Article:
For some of us staying with a regular writing practice is a challenge at the best of times. So what do we do when the holidays come with their time demands and additional madness? Following are a few suggestions.
•Set writing appointments with yourself and put them on your calendar. There’s something about seeing an appointment printed on a calendar that makes it more compelling than simply a mental note to write “sometime.” And you know how easy it is to lose those mental notes-to-self.
I’m knee-deep in a new book based on my Wild Women Writing Workshop, and just as I’ve done with other projects, I’m using visual images to inspire me.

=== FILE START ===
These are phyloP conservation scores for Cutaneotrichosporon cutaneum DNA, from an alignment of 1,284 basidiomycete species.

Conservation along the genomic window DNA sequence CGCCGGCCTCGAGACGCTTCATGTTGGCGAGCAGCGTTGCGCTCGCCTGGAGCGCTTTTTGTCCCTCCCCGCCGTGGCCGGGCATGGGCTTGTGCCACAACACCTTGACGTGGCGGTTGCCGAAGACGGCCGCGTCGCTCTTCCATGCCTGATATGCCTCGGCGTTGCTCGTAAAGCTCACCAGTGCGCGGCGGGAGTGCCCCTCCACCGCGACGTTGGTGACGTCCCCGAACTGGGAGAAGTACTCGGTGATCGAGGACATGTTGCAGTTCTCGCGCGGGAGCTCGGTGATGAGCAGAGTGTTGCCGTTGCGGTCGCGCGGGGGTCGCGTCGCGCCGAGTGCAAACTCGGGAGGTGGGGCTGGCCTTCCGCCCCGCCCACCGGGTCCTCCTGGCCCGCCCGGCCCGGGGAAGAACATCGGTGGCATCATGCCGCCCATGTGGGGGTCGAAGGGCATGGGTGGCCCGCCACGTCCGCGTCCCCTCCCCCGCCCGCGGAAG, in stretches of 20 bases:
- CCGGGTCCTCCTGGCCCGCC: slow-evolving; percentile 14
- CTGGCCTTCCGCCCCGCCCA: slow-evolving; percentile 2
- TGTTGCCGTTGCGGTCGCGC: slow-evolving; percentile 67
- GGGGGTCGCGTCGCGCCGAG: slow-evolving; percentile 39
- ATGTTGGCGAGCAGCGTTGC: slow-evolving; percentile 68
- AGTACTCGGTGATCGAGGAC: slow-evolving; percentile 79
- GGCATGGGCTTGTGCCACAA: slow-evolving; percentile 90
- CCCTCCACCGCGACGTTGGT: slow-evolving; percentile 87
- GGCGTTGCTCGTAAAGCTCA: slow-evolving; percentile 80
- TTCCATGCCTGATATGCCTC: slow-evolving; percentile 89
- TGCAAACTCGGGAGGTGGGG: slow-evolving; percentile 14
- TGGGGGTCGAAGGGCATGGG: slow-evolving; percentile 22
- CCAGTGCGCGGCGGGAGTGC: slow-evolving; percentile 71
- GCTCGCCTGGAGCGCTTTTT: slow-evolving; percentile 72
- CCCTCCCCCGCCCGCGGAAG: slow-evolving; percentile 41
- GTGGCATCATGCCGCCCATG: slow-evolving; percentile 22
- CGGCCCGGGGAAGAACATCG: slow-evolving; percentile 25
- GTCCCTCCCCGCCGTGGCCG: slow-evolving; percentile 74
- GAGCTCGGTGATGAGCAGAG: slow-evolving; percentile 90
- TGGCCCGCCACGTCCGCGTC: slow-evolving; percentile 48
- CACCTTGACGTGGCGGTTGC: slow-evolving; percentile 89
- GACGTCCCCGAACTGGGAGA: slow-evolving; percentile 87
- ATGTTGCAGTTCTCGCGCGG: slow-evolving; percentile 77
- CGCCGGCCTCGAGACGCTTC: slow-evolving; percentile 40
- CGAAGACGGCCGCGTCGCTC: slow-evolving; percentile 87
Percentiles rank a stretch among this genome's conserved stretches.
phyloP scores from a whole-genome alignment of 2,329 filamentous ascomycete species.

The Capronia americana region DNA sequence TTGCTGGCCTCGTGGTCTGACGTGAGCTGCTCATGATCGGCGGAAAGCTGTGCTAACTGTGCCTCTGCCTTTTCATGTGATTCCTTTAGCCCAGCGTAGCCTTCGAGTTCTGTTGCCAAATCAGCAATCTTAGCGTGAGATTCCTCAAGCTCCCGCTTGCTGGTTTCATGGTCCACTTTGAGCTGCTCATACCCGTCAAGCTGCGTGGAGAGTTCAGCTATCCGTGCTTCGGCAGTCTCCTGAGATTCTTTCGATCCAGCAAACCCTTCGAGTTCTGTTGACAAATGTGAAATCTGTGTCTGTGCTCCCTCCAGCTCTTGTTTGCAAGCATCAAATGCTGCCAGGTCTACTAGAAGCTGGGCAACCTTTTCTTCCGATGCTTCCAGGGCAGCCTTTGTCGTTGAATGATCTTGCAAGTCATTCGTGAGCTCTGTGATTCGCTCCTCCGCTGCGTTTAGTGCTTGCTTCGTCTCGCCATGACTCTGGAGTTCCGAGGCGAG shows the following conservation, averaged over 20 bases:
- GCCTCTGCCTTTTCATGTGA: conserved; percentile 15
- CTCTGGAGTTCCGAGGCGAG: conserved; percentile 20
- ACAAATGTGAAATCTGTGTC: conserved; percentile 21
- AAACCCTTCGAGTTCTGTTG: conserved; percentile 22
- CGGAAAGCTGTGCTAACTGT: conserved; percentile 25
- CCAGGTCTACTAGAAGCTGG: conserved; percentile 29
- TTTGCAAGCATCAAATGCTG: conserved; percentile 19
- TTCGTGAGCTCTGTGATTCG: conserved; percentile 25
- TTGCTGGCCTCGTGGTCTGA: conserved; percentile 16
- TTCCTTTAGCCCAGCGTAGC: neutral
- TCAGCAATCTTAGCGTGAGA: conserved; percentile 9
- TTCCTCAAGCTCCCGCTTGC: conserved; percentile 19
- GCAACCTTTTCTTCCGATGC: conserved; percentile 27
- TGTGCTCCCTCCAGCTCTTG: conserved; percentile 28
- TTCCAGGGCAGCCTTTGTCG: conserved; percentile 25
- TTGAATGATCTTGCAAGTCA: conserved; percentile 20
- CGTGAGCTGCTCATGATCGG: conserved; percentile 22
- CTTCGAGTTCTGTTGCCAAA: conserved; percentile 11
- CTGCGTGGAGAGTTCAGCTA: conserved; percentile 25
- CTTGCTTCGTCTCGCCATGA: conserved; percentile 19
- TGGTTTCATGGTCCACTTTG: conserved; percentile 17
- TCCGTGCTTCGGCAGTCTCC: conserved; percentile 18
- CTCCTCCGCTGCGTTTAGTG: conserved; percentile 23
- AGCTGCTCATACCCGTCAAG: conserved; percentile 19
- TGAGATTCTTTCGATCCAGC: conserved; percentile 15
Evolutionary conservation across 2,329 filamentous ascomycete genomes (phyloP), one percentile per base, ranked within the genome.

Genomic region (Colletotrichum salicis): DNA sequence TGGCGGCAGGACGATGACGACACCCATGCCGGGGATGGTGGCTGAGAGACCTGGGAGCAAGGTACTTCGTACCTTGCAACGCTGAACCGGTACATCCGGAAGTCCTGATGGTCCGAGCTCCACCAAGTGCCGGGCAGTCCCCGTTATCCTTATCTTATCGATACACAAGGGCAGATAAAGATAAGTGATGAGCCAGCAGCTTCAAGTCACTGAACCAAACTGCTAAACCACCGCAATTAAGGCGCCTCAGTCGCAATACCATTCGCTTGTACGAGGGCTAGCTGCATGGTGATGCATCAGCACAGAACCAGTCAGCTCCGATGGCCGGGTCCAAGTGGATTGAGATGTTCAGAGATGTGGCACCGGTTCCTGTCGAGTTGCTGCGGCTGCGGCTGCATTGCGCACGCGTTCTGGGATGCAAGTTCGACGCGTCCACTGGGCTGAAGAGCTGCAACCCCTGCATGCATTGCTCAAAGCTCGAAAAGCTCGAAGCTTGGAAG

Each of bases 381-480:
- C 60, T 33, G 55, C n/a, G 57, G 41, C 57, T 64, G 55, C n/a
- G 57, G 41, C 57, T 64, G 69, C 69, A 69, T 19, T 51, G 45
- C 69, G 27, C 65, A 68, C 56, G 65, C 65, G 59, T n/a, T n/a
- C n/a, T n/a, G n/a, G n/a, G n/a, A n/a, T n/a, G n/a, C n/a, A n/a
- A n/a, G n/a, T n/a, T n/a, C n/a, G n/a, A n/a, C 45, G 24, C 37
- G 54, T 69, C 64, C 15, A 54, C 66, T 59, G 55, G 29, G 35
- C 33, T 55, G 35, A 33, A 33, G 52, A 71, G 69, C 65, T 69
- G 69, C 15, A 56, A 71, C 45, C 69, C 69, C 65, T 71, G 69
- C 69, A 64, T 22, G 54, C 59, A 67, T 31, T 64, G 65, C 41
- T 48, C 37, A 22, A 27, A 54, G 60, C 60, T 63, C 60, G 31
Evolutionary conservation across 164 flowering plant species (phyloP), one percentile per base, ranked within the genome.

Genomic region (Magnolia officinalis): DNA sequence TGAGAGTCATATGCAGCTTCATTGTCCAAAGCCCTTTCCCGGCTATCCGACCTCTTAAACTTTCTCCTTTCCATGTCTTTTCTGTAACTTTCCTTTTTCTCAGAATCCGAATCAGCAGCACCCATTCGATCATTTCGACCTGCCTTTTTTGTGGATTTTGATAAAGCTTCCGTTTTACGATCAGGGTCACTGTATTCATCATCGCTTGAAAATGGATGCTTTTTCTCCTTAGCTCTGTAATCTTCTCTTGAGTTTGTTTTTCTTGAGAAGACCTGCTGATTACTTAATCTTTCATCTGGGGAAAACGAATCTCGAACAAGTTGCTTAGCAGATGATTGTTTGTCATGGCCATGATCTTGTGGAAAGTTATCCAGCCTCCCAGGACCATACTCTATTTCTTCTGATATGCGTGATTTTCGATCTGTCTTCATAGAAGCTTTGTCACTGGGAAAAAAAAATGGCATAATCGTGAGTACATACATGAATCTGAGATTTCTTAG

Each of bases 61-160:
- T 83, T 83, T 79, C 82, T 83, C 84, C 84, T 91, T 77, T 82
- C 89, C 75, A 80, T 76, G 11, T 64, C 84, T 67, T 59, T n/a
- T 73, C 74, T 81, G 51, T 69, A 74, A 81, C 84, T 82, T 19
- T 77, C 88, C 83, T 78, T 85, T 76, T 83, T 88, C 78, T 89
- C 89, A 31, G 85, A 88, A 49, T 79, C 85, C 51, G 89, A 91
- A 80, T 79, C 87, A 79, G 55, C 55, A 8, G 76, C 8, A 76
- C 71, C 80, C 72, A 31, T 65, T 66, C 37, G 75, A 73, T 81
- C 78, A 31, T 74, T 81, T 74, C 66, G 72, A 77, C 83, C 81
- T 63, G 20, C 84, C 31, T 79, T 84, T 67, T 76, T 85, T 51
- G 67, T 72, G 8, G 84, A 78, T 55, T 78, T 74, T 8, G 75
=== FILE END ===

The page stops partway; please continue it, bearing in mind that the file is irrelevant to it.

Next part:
In this case, I stripped the bulletin board above my writing space of its mini-collages of characters in my novel (the novel has been put in drawer until I finish this project), and filled the space with images of women—some mini-reproductions of famous art, a couple of greeting card images, random clips from magazines, a few postcards, even a picture of me taken way back when I was a Wild Woman apprentice. I included some mementos, a few pins, a Chinese fan, and a wooden bracelet.
This short sentence is probably the most famous of famous first lines of English language novels. And, maybe how you would expect a post entitled “On First Paragraphs” to begin.
No surprises there. And that’s the problem. The first sentence, the first paragraph of any piece of writing—even a blog—should contain some kind of surprise. At least something fresh, something you weren’t expecting to hear.